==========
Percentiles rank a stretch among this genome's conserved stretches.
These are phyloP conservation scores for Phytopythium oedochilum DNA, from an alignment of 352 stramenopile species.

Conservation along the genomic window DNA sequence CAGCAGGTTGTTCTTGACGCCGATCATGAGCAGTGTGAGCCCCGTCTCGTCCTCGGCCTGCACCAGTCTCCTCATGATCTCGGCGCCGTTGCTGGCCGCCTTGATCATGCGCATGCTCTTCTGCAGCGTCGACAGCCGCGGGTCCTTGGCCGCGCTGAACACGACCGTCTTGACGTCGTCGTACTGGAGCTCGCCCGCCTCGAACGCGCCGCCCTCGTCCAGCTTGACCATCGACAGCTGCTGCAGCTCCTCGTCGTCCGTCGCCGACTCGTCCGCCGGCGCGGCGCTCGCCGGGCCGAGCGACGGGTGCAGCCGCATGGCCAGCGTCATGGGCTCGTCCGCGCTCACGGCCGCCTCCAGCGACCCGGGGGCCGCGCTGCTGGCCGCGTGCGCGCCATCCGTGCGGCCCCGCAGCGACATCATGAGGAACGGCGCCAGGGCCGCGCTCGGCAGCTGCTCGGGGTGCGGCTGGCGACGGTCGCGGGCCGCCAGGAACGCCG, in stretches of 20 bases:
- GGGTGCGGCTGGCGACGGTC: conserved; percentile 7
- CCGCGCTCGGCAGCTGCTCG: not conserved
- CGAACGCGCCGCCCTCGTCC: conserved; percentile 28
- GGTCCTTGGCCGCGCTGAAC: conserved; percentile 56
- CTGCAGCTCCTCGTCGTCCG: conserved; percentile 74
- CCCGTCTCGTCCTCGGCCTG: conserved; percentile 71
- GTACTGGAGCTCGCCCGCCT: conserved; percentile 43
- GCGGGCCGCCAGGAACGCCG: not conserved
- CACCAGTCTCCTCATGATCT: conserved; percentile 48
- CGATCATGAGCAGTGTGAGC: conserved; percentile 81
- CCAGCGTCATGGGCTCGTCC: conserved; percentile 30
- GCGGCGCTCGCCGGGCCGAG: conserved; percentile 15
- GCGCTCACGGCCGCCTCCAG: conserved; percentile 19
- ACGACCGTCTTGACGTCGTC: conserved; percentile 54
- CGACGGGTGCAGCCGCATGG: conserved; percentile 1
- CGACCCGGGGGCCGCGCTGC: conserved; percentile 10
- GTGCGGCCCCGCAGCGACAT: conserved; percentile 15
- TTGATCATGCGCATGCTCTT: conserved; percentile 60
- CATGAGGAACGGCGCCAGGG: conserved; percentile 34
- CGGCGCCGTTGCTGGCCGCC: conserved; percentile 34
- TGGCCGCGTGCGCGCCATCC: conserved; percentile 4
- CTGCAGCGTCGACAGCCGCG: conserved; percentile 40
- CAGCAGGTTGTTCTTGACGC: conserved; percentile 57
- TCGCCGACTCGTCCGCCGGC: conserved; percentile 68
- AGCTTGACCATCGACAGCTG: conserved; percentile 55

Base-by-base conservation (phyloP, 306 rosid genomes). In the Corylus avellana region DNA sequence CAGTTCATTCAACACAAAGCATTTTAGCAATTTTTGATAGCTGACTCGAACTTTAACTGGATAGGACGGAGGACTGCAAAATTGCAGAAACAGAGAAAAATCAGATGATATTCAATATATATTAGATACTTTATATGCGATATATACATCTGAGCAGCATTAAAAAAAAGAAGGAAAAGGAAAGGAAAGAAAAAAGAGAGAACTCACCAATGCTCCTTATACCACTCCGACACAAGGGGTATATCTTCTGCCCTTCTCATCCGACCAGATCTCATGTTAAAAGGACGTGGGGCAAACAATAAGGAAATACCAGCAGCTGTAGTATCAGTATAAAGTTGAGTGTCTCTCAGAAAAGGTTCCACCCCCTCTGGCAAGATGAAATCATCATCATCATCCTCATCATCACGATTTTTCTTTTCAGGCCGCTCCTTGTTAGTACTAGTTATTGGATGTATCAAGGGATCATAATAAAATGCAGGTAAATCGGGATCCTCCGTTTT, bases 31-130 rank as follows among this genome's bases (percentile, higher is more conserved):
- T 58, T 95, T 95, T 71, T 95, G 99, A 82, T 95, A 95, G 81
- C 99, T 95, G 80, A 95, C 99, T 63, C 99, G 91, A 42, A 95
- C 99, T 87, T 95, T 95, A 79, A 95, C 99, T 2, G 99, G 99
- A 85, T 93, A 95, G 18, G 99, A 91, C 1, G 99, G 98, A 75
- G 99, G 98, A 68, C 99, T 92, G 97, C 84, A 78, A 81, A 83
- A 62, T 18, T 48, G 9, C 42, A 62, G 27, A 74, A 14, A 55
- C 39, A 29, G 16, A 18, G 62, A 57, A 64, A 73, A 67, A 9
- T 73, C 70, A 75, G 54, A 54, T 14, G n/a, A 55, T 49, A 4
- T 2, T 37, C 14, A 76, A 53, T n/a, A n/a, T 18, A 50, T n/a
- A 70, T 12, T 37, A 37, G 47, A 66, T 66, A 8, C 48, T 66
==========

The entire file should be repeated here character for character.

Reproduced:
Percentiles rank a stretch among this genome's conserved stretches.
These are phyloP conservation scores for Phytopythium oedochilum DNA, from an alignment of 352 stramenopile species.

Conservation along the genomic window DNA sequence CAGCAGGTTGTTCTTGACGCCGATCATGAGCAGTGTGAGCCCCGTCTCGTCCTCGGCCTGCACCAGTCTCCTCATGATCTCGGCGCCGTTGCTGGCCGCCTTGATCATGCGCATGCTCTTCTGCAGCGTCGACAGCCGCGGGTCCTTGGCCGCGCTGAACACGACCGTCTTGACGTCGTCGTACTGGAGCTCGCCCGCCTCGAACGCGCCGCCCTCGTCCAGCTTGACCATCGACAGCTGCTGCAGCTCCTCGTCGTCCGTCGCCGACTCGTCCGCCGGCGCGGCGCTCGCCGGGCCGAGCGACGGGTGCAGCCGCATGGCCAGCGTCATGGGCTCGTCCGCGCTCACGGCCGCCTCCAGCGACCCGGGGGCCGCGCTGCTGGCCGCGTGCGCGCCATCCGTGCGGCCCCGCAGCGACATCATGAGGAACGGCGCCAGGGCCGCGCTCGGCAGCTGCTCGGGGTGCGGCTGGCGACGGTCGCGGGCCGCCAGGAACGCCG, in stretches of 20 bases:
- GGGTGCGGCTGGCGACGGTC: conserved; percentile 7
- CCGCGCTCGGCAGCTGCTCG: not conserved
- CGAACGCGCCGCCCTCGTCC: conserved; percentile 28
- GGTCCTTGGCCGCGCTGAAC: conserved; percentile 56
- CTGCAGCTCCTCGTCGTCCG: conserved; percentile 74
- CCCGTCTCGTCCTCGGCCTG: conserved; percentile 71
- GTACTGGAGCTCGCCCGCCT: conserved; percentile 43
- GCGGGCCGCCAGGAACGCCG: not conserved
- CACCAGTCTCCTCATGATCT: conserved; percentile 48
- CGATCATGAGCAGTGTGAGC: conserved; percentile 81
- CCAGCGTCATGGGCTCGTCC: conserved; percentile 30
- GCGGCGCTCGCCGGGCCGAG: conserved; percentile 15
- GCGCTCACGGCCGCCTCCAG: conserved; percentile 19
- ACGACCGTCTTGACGTCGTC: conserved; percentile 54
- CGACGGGTGCAGCCGCATGG: conserved; percentile 1
- CGACCCGGGGGCCGCGCTGC: conserved; percentile 10
- GTGCGGCCCCGCAGCGACAT: conserved; percentile 15
- TTGATCATGCGCATGCTCTT: conserved; percentile 60
- CATGAGGAACGGCGCCAGGG: conserved; percentile 34
- CGGCGCCGTTGCTGGCCGCC: conserved; percentile 34
- TGGCCGCGTGCGCGCCATCC: conserved; percentile 4
- CTGCAGCGTCGACAGCCGCG: conserved; percentile 40
- CAGCAGGTTGTTCTTGACGC: conserved; percentile 57
- TCGCCGACTCGTCCGCCGGC: conserved; percentile 68
- AGCTTGACCATCGACAGCTG: conserved; percentile 55

Base-by-base conservation (phyloP, 306 rosid genomes). In the Corylus avellana region DNA sequence CAGTTCATTCAACACAAAGCATTTTAGCAATTTTTGATAGCTGACTCGAACTTTAACTGGATAGGACGGAGGACTGCAAAATTGCAGAAACAGAGAAAAATCAGATGATATTCAATATATATTAGATACTTTATATGCGATATATACATCTGAGCAGCATTAAAAAAAAGAAGGAAAAGGAAAGGAAAGAAAAAAGAGAGAACTCACCAATGCTCCTTATACCACTCCGACACAAGGGGTATATCTTCTGCCCTTCTCATCCGACCAGATCTCATGTTAAAAGGACGTGGGGCAAACAATAAGGAAATACCAGCAGCTGTAGTATCAGTATAAAGTTGAGTGTCTCTCAGAAAAGGTTCCACCCCCTCTGGCAAGATGAAATCATCATCATCATCCTCATCATCACGATTTTTCTTTTCAGGCCGCTCCTTGTTAGTACTAGTTATTGGATGTATCAAGGGATCATAATAAAATGCAGGTAAATCGGGATCCTCCGTTTT, bases 31-130 rank as follows among this genome's bases (percentile, higher is more conserved):
- T 58, T 95, T 95, T 71, T 95, G 99, A 82, T 95, A 95, G 81
- C 99, T 95, G 80, A 95, C 99, T 63, C 99, G 91, A 42, A 95
- C 99, T 87, T 95, T 95, A 79, A 95, C 99, T 2, G 99, G 99
- A 85, T 93, A 95, G 18, G 99, A 91, C 1, G 99, G 98, A 75
- G 99, G 98, A 68, C 99, T 92, G 97, C 84, A 78, A 81, A 83
- A 62, T 18, T 48, G 9, C 42, A 62, G 27, A 74, A 14, A 55
- C 39, A 29, G 16, A 18, G 62, A 57, A 64, A 73, A 67, A 9
- T 73, C 70, A 75, G 54, A 54, T 14, G n/a, A 55, T 49, A 4
- T 2, T 37, C 14, A 76, A 53, T n/a, A n/a, T 18, A 50, T n/a
- A 70, T 12, T 37, A 37, G 47, A 66, T 66, A 8, C 48, T 66